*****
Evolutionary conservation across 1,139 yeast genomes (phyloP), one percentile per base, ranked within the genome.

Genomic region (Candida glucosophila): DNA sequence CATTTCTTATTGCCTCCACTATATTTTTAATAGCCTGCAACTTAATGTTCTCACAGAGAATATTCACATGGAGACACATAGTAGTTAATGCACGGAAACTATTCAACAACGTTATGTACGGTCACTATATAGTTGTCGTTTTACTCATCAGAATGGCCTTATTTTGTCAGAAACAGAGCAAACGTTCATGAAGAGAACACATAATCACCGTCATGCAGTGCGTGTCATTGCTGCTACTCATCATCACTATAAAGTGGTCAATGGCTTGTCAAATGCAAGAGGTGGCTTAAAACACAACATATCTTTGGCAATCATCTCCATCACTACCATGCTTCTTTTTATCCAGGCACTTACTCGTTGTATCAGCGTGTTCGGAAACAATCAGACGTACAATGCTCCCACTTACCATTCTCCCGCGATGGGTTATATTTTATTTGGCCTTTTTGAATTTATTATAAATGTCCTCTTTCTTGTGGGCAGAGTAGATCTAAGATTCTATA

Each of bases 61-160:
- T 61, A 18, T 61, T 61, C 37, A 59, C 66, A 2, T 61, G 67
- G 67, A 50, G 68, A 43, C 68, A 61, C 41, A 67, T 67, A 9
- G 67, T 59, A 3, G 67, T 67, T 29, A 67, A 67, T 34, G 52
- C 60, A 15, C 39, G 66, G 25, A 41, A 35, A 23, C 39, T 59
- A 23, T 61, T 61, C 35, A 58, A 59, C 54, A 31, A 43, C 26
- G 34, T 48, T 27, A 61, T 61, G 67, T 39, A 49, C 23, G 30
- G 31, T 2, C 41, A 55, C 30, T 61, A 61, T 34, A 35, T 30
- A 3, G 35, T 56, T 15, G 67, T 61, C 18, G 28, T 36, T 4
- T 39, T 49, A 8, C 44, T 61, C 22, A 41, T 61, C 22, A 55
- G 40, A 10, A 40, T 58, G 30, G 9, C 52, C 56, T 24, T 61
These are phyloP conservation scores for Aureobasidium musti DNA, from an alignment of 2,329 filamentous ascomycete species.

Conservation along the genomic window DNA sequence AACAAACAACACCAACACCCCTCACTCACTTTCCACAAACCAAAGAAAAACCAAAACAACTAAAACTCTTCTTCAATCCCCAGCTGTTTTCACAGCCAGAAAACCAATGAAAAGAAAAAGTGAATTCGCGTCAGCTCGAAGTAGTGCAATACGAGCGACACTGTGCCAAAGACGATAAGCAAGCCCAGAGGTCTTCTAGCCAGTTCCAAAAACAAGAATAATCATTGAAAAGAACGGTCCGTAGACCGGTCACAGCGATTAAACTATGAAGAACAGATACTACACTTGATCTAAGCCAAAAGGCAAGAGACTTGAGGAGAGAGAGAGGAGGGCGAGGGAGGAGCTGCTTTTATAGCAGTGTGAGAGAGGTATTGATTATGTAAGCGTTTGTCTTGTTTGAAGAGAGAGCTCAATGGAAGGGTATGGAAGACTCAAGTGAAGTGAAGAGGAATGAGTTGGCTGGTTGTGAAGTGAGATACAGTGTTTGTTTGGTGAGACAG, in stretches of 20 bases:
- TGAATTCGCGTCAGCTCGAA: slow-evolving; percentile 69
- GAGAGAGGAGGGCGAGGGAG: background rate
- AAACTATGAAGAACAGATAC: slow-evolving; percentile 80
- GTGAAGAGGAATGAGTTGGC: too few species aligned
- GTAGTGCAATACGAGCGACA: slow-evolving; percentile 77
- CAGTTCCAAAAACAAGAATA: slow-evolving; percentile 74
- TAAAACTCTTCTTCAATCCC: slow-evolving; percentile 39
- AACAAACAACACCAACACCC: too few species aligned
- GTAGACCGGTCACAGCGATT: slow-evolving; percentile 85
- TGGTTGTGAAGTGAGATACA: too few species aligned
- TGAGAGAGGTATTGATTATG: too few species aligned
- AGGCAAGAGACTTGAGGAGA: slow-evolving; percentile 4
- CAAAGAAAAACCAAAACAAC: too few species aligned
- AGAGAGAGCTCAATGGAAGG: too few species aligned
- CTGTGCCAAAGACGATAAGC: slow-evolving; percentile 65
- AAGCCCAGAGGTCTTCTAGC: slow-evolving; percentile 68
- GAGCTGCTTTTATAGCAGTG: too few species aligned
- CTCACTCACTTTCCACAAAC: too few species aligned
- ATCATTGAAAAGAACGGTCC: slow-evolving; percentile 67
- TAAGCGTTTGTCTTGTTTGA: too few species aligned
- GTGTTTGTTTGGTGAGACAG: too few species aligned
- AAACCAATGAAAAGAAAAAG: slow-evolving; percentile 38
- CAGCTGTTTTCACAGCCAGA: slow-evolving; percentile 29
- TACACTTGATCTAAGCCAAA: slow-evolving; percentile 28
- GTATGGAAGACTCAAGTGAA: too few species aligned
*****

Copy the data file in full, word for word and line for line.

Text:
Evolutionary conservation across 1,139 yeast genomes (phyloP), one percentile per base, ranked within the genome.

Genomic region (Candida glucosophila): DNA sequence CATTTCTTATTGCCTCCACTATATTTTTAATAGCCTGCAACTTAATGTTCTCACAGAGAATATTCACATGGAGACACATAGTAGTTAATGCACGGAAACTATTCAACAACGTTATGTACGGTCACTATATAGTTGTCGTTTTACTCATCAGAATGGCCTTATTTTGTCAGAAACAGAGCAAACGTTCATGAAGAGAACACATAATCACCGTCATGCAGTGCGTGTCATTGCTGCTACTCATCATCACTATAAAGTGGTCAATGGCTTGTCAAATGCAAGAGGTGGCTTAAAACACAACATATCTTTGGCAATCATCTCCATCACTACCATGCTTCTTTTTATCCAGGCACTTACTCGTTGTATCAGCGTGTTCGGAAACAATCAGACGTACAATGCTCCCACTTACCATTCTCCCGCGATGGGTTATATTTTATTTGGCCTTTTTGAATTTATTATAAATGTCCTCTTTCTTGTGGGCAGAGTAGATCTAAGATTCTATA

Each of bases 61-160:
- T 61, A 18, T 61, T 61, C 37, A 59, C 66, A 2, T 61, G 67
- G 67, A 50, G 68, A 43, C 68, A 61, C 41, A 67, T 67, A 9
- G 67, T 59, A 3, G 67, T 67, T 29, A 67, A 67, T 34, G 52
- C 60, A 15, C 39, G 66, G 25, A 41, A 35, A 23, C 39, T 59
- A 23, T 61, T 61, C 35, A 58, A 59, C 54, A 31, A 43, C 26
- G 34, T 48, T 27, A 61, T 61, G 67, T 39, A 49, C 23, G 30
- G 31, T 2, C 41, A 55, C 30, T 61, A 61, T 34, A 35, T 30
- A 3, G 35, T 56, T 15, G 67, T 61, C 18, G 28, T 36, T 4
- T 39, T 49, A 8, C 44, T 61, C 22, A 41, T 61, C 22, A 55
- G 40, A 10, A 40, T 58, G 30, G 9, C 52, C 56, T 24, T 61
These are phyloP conservation scores for Aureobasidium musti DNA, from an alignment of 2,329 filamentous ascomycete species.

Conservation along the genomic window DNA sequence AACAAACAACACCAACACCCCTCACTCACTTTCCACAAACCAAAGAAAAACCAAAACAACTAAAACTCTTCTTCAATCCCCAGCTGTTTTCACAGCCAGAAAACCAATGAAAAGAAAAAGTGAATTCGCGTCAGCTCGAAGTAGTGCAATACGAGCGACACTGTGCCAAAGACGATAAGCAAGCCCAGAGGTCTTCTAGCCAGTTCCAAAAACAAGAATAATCATTGAAAAGAACGGTCCGTAGACCGGTCACAGCGATTAAACTATGAAGAACAGATACTACACTTGATCTAAGCCAAAAGGCAAGAGACTTGAGGAGAGAGAGAGGAGGGCGAGGGAGGAGCTGCTTTTATAGCAGTGTGAGAGAGGTATTGATTATGTAAGCGTTTGTCTTGTTTGAAGAGAGAGCTCAATGGAAGGGTATGGAAGACTCAAGTGAAGTGAAGAGGAATGAGTTGGCTGGTTGTGAAGTGAGATACAGTGTTTGTTTGGTGAGACAG, in stretches of 20 bases:
- TGAATTCGCGTCAGCTCGAA: slow-evolving; percentile 69
- GAGAGAGGAGGGCGAGGGAG: background rate
- AAACTATGAAGAACAGATAC: slow-evolving; percentile 80
- GTGAAGAGGAATGAGTTGGC: too few species aligned
- GTAGTGCAATACGAGCGACA: slow-evolving; percentile 77
- CAGTTCCAAAAACAAGAATA: slow-evolving; percentile 74
- TAAAACTCTTCTTCAATCCC: slow-evolving; percentile 39
- AACAAACAACACCAACACCC: too few species aligned
- GTAGACCGGTCACAGCGATT: slow-evolving; percentile 85
- TGGTTGTGAAGTGAGATACA: too few species aligned
- TGAGAGAGGTATTGATTATG: too few species aligned
- AGGCAAGAGACTTGAGGAGA: slow-evolving; percentile 4
- CAAAGAAAAACCAAAACAAC: too few species aligned
- AGAGAGAGCTCAATGGAAGG: too few species aligned
- CTGTGCCAAAGACGATAAGC: slow-evolving; percentile 65
- AAGCCCAGAGGTCTTCTAGC: slow-evolving; percentile 68
- GAGCTGCTTTTATAGCAGTG: too few species aligned
- CTCACTCACTTTCCACAAAC: too few species aligned
- ATCATTGAAAAGAACGGTCC: slow-evolving; percentile 67
- TAAGCGTTTGTCTTGTTTGA: too few species aligned
- GTGTTTGTTTGGTGAGACAG: too few species aligned
- AAACCAATGAAAAGAAAAAG: slow-evolving; percentile 38
- CAGCTGTTTTCACAGCCAGA: slow-evolving; percentile 29
- TACACTTGATCTAAGCCAAA: slow-evolving; percentile 28
- GTATGGAAGACTCAAGTGAA: too few species aligned